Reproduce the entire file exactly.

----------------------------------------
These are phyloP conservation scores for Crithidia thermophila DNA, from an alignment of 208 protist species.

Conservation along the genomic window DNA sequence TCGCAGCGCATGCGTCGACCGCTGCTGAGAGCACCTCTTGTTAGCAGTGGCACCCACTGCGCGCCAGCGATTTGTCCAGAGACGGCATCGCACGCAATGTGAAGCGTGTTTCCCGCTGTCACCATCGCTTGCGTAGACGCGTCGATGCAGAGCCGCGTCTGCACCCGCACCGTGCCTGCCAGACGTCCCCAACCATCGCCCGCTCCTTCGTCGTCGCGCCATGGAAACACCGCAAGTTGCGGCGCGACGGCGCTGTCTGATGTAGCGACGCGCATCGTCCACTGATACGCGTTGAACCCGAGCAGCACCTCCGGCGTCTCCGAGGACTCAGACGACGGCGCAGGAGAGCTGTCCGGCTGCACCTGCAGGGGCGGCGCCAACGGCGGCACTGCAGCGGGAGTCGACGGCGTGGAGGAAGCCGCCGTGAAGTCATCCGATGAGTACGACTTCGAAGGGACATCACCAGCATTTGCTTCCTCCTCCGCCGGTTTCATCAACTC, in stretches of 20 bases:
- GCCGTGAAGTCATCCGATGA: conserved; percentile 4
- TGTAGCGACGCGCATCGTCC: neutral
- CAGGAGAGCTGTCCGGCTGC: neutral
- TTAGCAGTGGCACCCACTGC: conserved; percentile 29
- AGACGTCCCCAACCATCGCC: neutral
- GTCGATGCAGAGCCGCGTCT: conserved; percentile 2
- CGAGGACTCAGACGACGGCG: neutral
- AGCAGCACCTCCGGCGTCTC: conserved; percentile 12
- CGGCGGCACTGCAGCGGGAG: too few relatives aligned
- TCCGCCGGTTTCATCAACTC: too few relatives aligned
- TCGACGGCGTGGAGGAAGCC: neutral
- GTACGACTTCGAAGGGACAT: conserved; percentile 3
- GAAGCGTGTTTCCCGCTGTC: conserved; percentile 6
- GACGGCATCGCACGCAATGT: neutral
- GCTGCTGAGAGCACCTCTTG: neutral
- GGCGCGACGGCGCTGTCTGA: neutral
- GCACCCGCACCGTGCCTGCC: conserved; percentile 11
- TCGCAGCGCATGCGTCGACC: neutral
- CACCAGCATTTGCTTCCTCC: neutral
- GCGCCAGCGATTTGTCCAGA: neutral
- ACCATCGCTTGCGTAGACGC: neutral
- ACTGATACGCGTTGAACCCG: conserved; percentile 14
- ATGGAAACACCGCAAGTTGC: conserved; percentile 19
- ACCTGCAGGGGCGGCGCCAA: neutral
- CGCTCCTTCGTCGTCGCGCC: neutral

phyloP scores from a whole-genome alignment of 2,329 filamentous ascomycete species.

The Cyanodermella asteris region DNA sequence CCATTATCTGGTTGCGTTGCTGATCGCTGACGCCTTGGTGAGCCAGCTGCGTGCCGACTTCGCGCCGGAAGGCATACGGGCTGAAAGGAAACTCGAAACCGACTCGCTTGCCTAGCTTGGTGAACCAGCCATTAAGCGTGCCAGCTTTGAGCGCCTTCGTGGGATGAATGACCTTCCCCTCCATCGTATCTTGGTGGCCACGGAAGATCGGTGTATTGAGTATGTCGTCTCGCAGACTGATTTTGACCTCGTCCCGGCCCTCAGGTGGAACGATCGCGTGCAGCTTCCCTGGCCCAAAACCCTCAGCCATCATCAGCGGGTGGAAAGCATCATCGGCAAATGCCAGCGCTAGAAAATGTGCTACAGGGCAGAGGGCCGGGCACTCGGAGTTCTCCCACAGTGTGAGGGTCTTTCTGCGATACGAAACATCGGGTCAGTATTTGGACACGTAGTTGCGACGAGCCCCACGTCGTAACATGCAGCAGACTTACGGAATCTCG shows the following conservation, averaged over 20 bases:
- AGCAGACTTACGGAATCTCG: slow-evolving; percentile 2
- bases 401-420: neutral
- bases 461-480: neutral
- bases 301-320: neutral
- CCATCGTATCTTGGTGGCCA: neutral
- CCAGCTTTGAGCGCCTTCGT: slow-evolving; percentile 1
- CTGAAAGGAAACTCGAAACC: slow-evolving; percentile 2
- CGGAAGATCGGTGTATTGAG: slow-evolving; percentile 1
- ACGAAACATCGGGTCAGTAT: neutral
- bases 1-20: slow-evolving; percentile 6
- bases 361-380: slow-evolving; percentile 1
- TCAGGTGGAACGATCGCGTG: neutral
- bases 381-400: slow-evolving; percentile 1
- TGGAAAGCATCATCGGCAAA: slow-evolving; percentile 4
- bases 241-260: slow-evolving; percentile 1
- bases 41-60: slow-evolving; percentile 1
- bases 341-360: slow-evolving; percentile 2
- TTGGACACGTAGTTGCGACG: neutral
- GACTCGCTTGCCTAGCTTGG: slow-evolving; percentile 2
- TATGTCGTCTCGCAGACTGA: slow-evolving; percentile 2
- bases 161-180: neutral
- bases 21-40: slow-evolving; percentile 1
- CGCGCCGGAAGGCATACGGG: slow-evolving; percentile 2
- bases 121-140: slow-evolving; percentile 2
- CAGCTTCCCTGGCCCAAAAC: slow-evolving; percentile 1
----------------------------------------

These are phyloP conservation scores for Crithidia thermophila DNA, from an alignment of 208 protist species.

Conservation along the genomic window DNA sequence TCGCAGCGCATGCGTCGACCGCTGCTGAGAGCACCTCTTGTTAGCAGTGGCACCCACTGCGCGCCAGCGATTTGTCCAGAGACGGCATCGCACGCAATGTGAAGCGTGTTTCCCGCTGTCACCATCGCTTGCGTAGACGCGTCGATGCAGAGCCGCGTCTGCACCCGCACCGTGCCTGCCAGACGTCCCCAACCATCGCCCGCTCCTTCGTCGTCGCGCCATGGAAACACCGCAAGTTGCGGCGCGACGGCGCTGTCTGATGTAGCGACGCGCATCGTCCACTGATACGCGTTGAACCCGAGCAGCACCTCCGGCGTCTCCGAGGACTCAGACGACGGCGCAGGAGAGCTGTCCGGCTGCACCTGCAGGGGCGGCGCCAACGGCGGCACTGCAGCGGGAGTCGACGGCGTGGAGGAAGCCGCCGTGAAGTCATCCGATGAGTACGACTTCGAAGGGACATCACCAGCATTTGCTTCCTCCTCCGCCGGTTTCATCAACTC, in stretches of 20 bases:
- GCCGTGAAGTCATCCGATGA: conserved; percentile 4
- TGTAGCGACGCGCATCGTCC: neutral
- CAGGAGAGCTGTCCGGCTGC: neutral
- TTAGCAGTGGCACCCACTGC: conserved; percentile 29
- AGACGTCCCCAACCATCGCC: neutral
- GTCGATGCAGAGCCGCGTCT: conserved; percentile 2
- CGAGGACTCAGACGACGGCG: neutral
- AGCAGCACCTCCGGCGTCTC: conserved; percentile 12
- CGGCGGCACTGCAGCGGGAG: too few relatives aligned
- TCCGCCGGTTTCATCAACTC: too few relatives aligned
- TCGACGGCGTGGAGGAAGCC: neutral
- GTACGACTTCGAAGGGACAT: conserved; percentile 3
- GAAGCGTGTTTCCCGCTGTC: conserved; percentile 6
- GACGGCATCGCACGCAATGT: neutral
- GCTGCTGAGAGCACCTCTTG: neutral
- GGCGCGACGGCGCTGTCTGA: neutral
- GCACCCGCACCGTGCCTGCC: conserved; percentile 11
- TCGCAGCGCATGCGTCGACC: neutral
- CACCAGCATTTGCTTCCTCC: neutral
- GCGCCAGCGATTTGTCCAGA: neutral
- ACCATCGCTTGCGTAGACGC: neutral
- ACTGATACGCGTTGAACCCG: conserved; percentile 14
- ATGGAAACACCGCAAGTTGC: conserved; percentile 19
- ACCTGCAGGGGCGGCGCCAA: neutral
- CGCTCCTTCGTCGTCGCGCC: neutral

phyloP scores from a whole-genome alignment of 2,329 filamentous ascomycete species.

The Cyanodermella asteris region DNA sequence CCATTATCTGGTTGCGTTGCTGATCGCTGACGCCTTGGTGAGCCAGCTGCGTGCCGACTTCGCGCCGGAAGGCATACGGGCTGAAAGGAAACTCGAAACCGACTCGCTTGCCTAGCTTGGTGAACCAGCCATTAAGCGTGCCAGCTTTGAGCGCCTTCGTGGGATGAATGACCTTCCCCTCCATCGTATCTTGGTGGCCACGGAAGATCGGTGTATTGAGTATGTCGTCTCGCAGACTGATTTTGACCTCGTCCCGGCCCTCAGGTGGAACGATCGCGTGCAGCTTCCCTGGCCCAAAACCCTCAGCCATCATCAGCGGGTGGAAAGCATCATCGGCAAATGCCAGCGCTAGAAAATGTGCTACAGGGCAGAGGGCCGGGCACTCGGAGTTCTCCCACAGTGTGAGGGTCTTTCTGCGATACGAAACATCGGGTCAGTATTTGGACACGTAGTTGCGACGAGCCCCACGTCGTAACATGCAGCAGACTTACGGAATCTCG shows the following conservation, averaged over 20 bases:
- AGCAGACTTACGGAATCTCG: slow-evolving; percentile 2
- bases 401-420: neutral
- bases 461-480: neutral
- bases 301-320: neutral
- CCATCGTATCTTGGTGGCCA: neutral
- CCAGCTTTGAGCGCCTTCGT: slow-evolving; percentile 1
- CTGAAAGGAAACTCGAAACC: slow-evolving; percentile 2
- CGGAAGATCGGTGTATTGAG: slow-evolving; percentile 1
- ACGAAACATCGGGTCAGTAT: neutral
- bases 1-20: slow-evolving; percentile 6
- bases 361-380: slow-evolving; percentile 1
- TCAGGTGGAACGATCGCGTG: neutral
- bases 381-400: slow-evolving; percentile 1
- TGGAAAGCATCATCGGCAAA: slow-evolving; percentile 4
- bases 241-260: slow-evolving; percentile 1
- bases 41-60: slow-evolving; percentile 1
- bases 341-360: slow-evolving; percentile 2
- TTGGACACGTAGTTGCGACG: neutral
- GACTCGCTTGCCTAGCTTGG: slow-evolving; percentile 2
- TATGTCGTCTCGCAGACTGA: slow-evolving; percentile 2
- bases 161-180: neutral
- bases 21-40: slow-evolving; percentile 1
- CGCGCCGGAAGGCATACGGG: slow-evolving; percentile 2
- bases 121-140: slow-evolving; percentile 2
- CAGCTTCCCTGGCCCAAAAC: slow-evolving; percentile 1